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The All-Electric Ford Mustang Cobra Jet EV 1400 The Detroit News

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Run silent, run fast.

Ford introduced its first-ever electric dragster Friday, the Mustang Cobra Jet 1400 prototype, as the pony sub-brand expands its cred in the battery-powered world. The 1,400-horsepower Cobra Jet will stealthily shred a quarter-mile drag strip in just over 8 seconds, said Ford, while hitting a top speed of 170 mph. 

Similar to Chevrolet’s eCOPO Camaro electric dragster, the Cobra Jet 1400 is expected to do exhibition runs this fall at National Hot Rod Association drag meets. The eCOPO has clocked a 9.8-second quarter-mile. Electric dragsters are an anomaly in NHRA where fans congregate to see ground-shaking, flame-throwing gas beasts do battle.

The Cobra Jet 1400 comes in a year when Mustang will deliver its first-ever electric production vehicle, the Mach E, as it goes head-to-head with the Tesla Model Y in the compact SUV space.

“Ford has always used motorsport to demonstrate innovation,” said Ford icons global chief Dave Pericak. “Electric powertrains give us a completely new kind of performance and the all-electric Cobra Jet 1400 is one example of pushing new technology to the absolute limit.”

Cobra Jet is a familiar name to drag-racing fans as Ford’s customer offering in the NHRA Factory Stock class since 1968. Most recently, Ford introduced the 5.2-liter, 1,000-plus horsepower 2018 Mustang Cobra Jet to honor the car’s 50th anniversary. The gas-powered Jet competes against other fossil-fueled beasts like cross-town rivals Chevrolet Camaro COPO and Dodge Challenger Drag Pack.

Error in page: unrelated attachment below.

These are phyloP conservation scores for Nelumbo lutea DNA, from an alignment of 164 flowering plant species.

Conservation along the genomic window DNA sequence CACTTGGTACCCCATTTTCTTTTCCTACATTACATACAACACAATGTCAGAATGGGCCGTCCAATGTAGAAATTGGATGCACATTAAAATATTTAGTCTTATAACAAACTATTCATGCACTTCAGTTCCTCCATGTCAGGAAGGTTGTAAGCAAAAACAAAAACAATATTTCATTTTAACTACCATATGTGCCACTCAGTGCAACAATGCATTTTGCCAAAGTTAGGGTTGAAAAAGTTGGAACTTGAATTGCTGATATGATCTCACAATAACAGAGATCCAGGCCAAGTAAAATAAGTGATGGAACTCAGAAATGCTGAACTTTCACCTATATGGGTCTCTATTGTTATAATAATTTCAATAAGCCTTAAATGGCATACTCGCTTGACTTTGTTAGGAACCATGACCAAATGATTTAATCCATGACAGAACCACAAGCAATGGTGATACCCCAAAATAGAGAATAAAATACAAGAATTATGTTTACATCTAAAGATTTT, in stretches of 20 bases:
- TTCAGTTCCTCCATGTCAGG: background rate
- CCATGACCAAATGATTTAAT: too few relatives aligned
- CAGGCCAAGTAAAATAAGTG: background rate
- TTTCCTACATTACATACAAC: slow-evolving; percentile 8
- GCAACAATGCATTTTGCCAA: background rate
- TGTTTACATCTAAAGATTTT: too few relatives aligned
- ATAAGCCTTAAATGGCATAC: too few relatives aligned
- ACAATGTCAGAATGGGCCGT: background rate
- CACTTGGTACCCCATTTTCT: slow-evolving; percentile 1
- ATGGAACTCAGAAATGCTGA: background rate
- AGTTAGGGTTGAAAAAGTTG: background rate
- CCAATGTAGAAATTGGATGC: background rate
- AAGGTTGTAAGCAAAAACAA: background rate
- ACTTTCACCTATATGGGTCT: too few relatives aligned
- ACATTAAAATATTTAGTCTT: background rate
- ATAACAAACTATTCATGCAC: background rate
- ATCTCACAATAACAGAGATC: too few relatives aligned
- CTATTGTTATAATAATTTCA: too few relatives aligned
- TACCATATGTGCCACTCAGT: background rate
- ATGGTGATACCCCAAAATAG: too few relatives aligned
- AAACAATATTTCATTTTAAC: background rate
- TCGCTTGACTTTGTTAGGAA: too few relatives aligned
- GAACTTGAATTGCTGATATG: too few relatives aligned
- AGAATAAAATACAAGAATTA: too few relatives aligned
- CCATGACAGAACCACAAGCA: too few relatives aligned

Notably, the Cobra Jet EVs specs are close to its gas sister which holds the NHRA Factory stock quarter-mile record of 7.7 seconds at 176 mph.

Credit the electric dragster's eye-popping 1,100-plus pound feet of electric torque. The production Tesla Model S is notorious for causing dizziness under acceleration, so immediate is its 723-torque launches. The Cobra Jet is sure to cause more brain pain.

"This project was a challenge for all of us at Ford Performance, but a challenge we loved jumping into,” said Ford Performance Motorsports director Mark Rushbrook. “We saw the Cobra Jet 1400 project as an opportunity to start developing electric powertrains in a race car package that we already had a lot of experience with, so we had performance benchmarks we wanted to match and beat right now."

The electric dragster is sure to give onlookers a break from the ear-drum rattling noise of gas rocket ships. That is, if it can find an open drag strip this fall. The NHRA season is currently under COVID-19 shutdown and local Michigan drag strips like Milan have locked their gates to racing.

When the 'Stang does hit the strip, it will have its sights on the Camaro eCOPO that Chevy introduced in 2018. Chevy, too, is determined to advance its electric bona fides with the Chevy Bolt EV.

The eCOPO's battery drivetrain boasts more than 700 horsepower and 600 pound-feet of torque. Chevrolet posted a 9.8-second quarter-mile last year. If the new Mustang performs as well as Ford says it does, it could break the National Electric Drag Racing Association (separate from the NHRA) stock record set by drag racer Patrick McCue, whose modified "Shock and Awe" dragster broke the tape at 8.3 seconds at 166 mph.

For now the Cobra Jet 1400 is a one-off exhibition car with no plans for customer deliveries like the $130,000 gas-powered Cobra Jet.

Ahead of the Cobra Jet 1400's dragstrip debut this fall, fans can catch a sneak peek April 26 on MotorTrend On Demand’s “Hard Cell,” a showcase for innovative EVs.

Henry Payne is auto critic for The Detroit News. Find him at hpayne@detroitnews.com or Twitter @HenryEPayne.

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